I am a big personal and professional advocate for The Golden Rule. Over four decades of directing public relations initiatives, I’ve come to appreciate the inherent, over-arching value of reciprocity — how and why doing good for others always benefits us in return.
Which is why I was so discouraged when I recently conducted an informal survey to test people’s knowledge of “The Golden Rule.” The findings were dismal. No one could recite it, literally. More surprisingly, none could reasonably articulate the rule’s basic intention. The best (or least) most respondents could do is recollect it as a social norm, something goodly, maybe with biblical or philosophical origins.
The commonly accepted version of The Golden Rule is this: “Do unto others as you would have them do unto you.” Which is more and less an amalgamation of early references by Confucius, quotes from the Bible, and variations of guidance from a number of philosophers, theologians and writers throughout history.
During times of crisis The Golden Rule is more important than ever. Livelihoods and lives depend on our individual and collective commitment to follow (and teach and preach) this virtuous advice.
If not literally, at least conceptually, it is good to remind “others” — family and friends and, for that matter, anyone you come within six feet of — about the rule’s essence. Give those deniers, disregarders, dismissers a reality check; for their own good and more importantly for the sake of the rest of us. Because, society simply cannot afford to have misbehaving, ill-intending fools do to others what they are doing to themselves.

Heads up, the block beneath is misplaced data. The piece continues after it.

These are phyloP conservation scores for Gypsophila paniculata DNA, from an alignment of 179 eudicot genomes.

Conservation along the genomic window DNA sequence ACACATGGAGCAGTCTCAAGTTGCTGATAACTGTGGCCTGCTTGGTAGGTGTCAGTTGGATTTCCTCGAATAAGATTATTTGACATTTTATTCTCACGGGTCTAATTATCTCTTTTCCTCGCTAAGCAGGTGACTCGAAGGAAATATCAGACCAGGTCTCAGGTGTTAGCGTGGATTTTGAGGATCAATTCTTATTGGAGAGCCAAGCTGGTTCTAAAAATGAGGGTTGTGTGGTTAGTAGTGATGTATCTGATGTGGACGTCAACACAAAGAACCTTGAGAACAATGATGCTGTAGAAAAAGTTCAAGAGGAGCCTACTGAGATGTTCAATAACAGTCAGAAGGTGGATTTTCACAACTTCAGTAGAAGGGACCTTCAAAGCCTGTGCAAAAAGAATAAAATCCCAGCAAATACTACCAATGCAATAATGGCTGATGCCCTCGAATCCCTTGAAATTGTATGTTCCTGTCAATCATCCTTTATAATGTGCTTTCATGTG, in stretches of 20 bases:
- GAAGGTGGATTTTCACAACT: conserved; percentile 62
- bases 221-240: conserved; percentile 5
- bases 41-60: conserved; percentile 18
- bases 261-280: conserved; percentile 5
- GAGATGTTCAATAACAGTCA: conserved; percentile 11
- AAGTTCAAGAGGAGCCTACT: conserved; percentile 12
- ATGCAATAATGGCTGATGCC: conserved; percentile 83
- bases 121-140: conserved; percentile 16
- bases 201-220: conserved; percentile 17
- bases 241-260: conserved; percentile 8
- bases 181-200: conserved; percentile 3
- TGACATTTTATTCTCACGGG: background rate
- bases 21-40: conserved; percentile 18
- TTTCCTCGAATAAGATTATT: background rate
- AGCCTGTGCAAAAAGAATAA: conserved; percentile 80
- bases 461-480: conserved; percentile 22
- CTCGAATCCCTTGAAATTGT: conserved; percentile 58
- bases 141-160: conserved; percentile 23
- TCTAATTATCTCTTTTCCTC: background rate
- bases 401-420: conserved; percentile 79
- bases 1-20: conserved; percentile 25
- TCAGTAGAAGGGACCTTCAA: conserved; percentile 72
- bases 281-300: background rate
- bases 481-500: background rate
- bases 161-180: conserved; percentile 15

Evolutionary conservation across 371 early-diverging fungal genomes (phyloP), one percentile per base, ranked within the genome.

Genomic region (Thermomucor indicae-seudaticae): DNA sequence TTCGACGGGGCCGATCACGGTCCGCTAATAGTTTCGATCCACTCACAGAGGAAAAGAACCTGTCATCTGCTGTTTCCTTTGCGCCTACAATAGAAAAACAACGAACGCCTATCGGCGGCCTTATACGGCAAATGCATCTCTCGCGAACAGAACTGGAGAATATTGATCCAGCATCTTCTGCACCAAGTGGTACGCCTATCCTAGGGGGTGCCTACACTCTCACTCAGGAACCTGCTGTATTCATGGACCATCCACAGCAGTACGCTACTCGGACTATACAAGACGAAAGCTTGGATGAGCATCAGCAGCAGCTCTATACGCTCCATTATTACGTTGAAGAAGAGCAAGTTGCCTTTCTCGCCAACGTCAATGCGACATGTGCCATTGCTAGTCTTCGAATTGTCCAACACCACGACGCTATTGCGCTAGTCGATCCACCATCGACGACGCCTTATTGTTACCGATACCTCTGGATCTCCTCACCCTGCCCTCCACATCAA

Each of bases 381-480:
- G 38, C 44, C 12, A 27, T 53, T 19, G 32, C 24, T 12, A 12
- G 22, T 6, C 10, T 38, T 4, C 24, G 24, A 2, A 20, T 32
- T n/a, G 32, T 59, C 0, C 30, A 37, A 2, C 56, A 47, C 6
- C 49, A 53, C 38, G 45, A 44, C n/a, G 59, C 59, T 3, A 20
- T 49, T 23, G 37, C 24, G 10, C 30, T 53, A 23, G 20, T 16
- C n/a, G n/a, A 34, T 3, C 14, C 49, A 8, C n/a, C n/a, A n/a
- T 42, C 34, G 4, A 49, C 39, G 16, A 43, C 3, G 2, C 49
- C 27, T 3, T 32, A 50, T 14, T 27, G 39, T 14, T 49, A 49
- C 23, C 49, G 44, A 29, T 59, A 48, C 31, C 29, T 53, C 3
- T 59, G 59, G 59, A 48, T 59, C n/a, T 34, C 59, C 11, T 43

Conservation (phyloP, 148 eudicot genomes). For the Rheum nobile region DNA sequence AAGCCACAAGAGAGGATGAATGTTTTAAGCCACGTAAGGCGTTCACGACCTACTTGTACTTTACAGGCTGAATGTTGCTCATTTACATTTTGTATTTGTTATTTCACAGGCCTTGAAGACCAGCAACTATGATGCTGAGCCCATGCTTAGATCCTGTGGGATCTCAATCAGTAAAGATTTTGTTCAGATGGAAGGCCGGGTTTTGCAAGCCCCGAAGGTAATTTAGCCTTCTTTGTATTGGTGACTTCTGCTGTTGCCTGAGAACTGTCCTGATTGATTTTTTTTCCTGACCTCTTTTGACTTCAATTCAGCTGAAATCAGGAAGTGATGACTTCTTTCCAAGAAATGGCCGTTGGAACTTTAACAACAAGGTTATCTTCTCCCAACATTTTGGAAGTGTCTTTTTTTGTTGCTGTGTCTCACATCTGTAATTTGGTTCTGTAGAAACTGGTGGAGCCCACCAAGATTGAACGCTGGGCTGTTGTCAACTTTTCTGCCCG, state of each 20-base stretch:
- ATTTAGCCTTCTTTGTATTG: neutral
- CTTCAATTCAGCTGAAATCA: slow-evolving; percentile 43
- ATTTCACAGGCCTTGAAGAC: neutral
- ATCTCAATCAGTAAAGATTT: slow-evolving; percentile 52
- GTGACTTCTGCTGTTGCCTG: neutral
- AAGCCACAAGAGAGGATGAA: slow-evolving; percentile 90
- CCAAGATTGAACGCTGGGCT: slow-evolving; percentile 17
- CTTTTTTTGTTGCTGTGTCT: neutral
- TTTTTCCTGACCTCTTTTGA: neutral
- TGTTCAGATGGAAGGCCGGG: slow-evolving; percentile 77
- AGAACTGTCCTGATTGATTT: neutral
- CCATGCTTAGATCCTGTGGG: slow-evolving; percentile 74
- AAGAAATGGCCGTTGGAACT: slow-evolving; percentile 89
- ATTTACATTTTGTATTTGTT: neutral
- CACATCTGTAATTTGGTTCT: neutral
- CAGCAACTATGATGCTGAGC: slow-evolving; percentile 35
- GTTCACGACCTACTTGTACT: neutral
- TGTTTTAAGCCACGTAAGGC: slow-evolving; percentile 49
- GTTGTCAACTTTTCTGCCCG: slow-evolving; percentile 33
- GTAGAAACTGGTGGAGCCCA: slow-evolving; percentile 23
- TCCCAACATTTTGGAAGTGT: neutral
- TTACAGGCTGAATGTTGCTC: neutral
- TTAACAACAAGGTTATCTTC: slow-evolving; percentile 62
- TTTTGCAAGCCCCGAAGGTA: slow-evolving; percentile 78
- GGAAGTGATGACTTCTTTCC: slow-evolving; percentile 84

Let’s make “The Golden Rule” an all-purpose term like “aloha” or “ciao” or “shalom” or “take care.” Take it for a spin. The next time you witness a toilet paper hoarder, and you no doubt will, just say “The Golden Rule.” And when they ask, “What did you say,” you can use their ignorance as a teachable moment and reply, “Please … do unto others as you would have them do unto you.” Who knows, you may motivate them into rethinking their selfish behavior this time or next.
More profoundly, though, to all the extraordinary healthcare professionals, public servants and service providers you come in contact with, please extend your profound gratitude by saying “The Golden Rule.” As crazy as it sounds, if the gesture catches on, the world may gradually become an exponentially better place.